2011 Honda Pilot Review, Feature and Images – The Honda Pilot can handle four adults and four kids easily. It has useful cargo space beyond the third-row seats so you needn’t fold any seats down to fit a week’s worth of groceries. And with six cupholders in the second row alone, eight door cargo pockets and the ability to carry a 4×8-foot sheet of building material flat inside, finding a place for everything isn’t an issue. The 2011 Honda Pilot has a large third row, lots of storage cubbies and a powerful V6, but other 2011 midsize SUVs offer nicer interiors, as well as better safety scores.
Reviewers said that the 2011 Honda Pilot is a practical choice with a spacious interior, however, most wrote that the Pilot’s competition can outshine it in many respects. Reviewers were disappointed by the interior, saying it uses low-quality materials, and its electronics are confusing to some. They also noted that the 2011 Pilot drives like a traditional, truck-based SUV, but it lacks the off-roading abilities that competitors offer. Still, reviewers appreciated the Pilot’s adult-sized third row, which is uncommon.
The 2011 Honda Pilot comes with a 250-horsepower V6 that most test drivers said has adequate power, though some complained about its handling and braking. It’s available with either front- or all-wheel drive, but keep in mind that all-wheel drive models get slightly lower fuel economy ratings. Reviewers said that the all-wheel drive Pilot may be reasonably capable in foul weather. However, there are better choices if you intend to use your SUV off-road or in heavy snow.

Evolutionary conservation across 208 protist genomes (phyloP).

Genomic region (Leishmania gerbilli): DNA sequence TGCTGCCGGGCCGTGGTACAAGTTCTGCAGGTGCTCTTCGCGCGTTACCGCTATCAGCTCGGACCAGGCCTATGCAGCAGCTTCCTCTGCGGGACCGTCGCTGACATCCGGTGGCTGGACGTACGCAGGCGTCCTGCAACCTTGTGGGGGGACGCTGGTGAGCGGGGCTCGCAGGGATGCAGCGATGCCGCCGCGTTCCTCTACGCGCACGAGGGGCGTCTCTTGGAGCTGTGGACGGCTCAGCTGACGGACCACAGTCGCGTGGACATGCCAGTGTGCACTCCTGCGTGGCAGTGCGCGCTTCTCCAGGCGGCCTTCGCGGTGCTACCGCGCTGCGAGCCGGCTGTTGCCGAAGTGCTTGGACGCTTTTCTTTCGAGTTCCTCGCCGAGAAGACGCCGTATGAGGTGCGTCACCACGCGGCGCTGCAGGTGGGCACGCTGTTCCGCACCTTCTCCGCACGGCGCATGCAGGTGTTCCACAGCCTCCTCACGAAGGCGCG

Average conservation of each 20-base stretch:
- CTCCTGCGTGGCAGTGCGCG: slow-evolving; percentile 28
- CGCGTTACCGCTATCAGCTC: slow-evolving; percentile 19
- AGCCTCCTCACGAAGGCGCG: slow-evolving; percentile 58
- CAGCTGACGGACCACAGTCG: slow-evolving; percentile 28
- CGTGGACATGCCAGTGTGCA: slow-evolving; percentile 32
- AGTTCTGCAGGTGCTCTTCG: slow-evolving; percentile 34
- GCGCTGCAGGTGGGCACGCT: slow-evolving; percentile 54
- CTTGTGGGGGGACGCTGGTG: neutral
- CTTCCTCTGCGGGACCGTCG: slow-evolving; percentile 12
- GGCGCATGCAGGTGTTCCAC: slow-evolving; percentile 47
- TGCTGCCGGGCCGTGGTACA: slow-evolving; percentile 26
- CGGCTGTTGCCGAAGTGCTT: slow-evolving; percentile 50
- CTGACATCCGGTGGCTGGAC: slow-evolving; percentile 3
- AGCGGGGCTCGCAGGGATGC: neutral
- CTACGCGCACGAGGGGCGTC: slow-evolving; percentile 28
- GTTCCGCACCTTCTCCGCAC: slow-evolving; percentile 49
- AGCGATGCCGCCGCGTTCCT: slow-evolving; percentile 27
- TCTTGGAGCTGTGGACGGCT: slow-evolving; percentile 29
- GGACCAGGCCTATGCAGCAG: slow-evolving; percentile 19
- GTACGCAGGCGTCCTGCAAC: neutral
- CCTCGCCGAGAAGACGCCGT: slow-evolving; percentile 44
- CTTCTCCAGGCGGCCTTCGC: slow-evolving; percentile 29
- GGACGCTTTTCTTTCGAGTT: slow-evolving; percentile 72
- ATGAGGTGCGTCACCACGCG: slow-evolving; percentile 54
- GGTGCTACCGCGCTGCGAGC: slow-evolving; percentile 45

Safety equipment on all Pilots includes front and front side airbags, three-row side-curtain airbags, Vehicle Stability Assist (electronic stability control), four child-seat LATCH positions, active front head rests, and eight adjustable headrests and shoulder belts.
The base LX model comes standard with cruise control, front and rear air conditioning with an air-filtration system, a tilt and telescoping steering column, steering wheel-mounted cruise controls, an MP3/auxiliary input jack and a seven-speaker CD stereo.
A big downside is that no options are available for the base model. In fact, the Pilot offers very few options at all, and most of them are only available for the top-of-the-line EX-L and Touring models. If you’re interested in some of the more high-level features, you should just upgrade to the EX-L or Touring. Just remember that the EX-L starts at nearly $34,000. For 2011, Honda’s Satellite-Linked Navigation System is newly optional for the EX-L model (it was previously available on the Touring model only). The DVD Rear Entertainment System is also newly standard on the Touring model.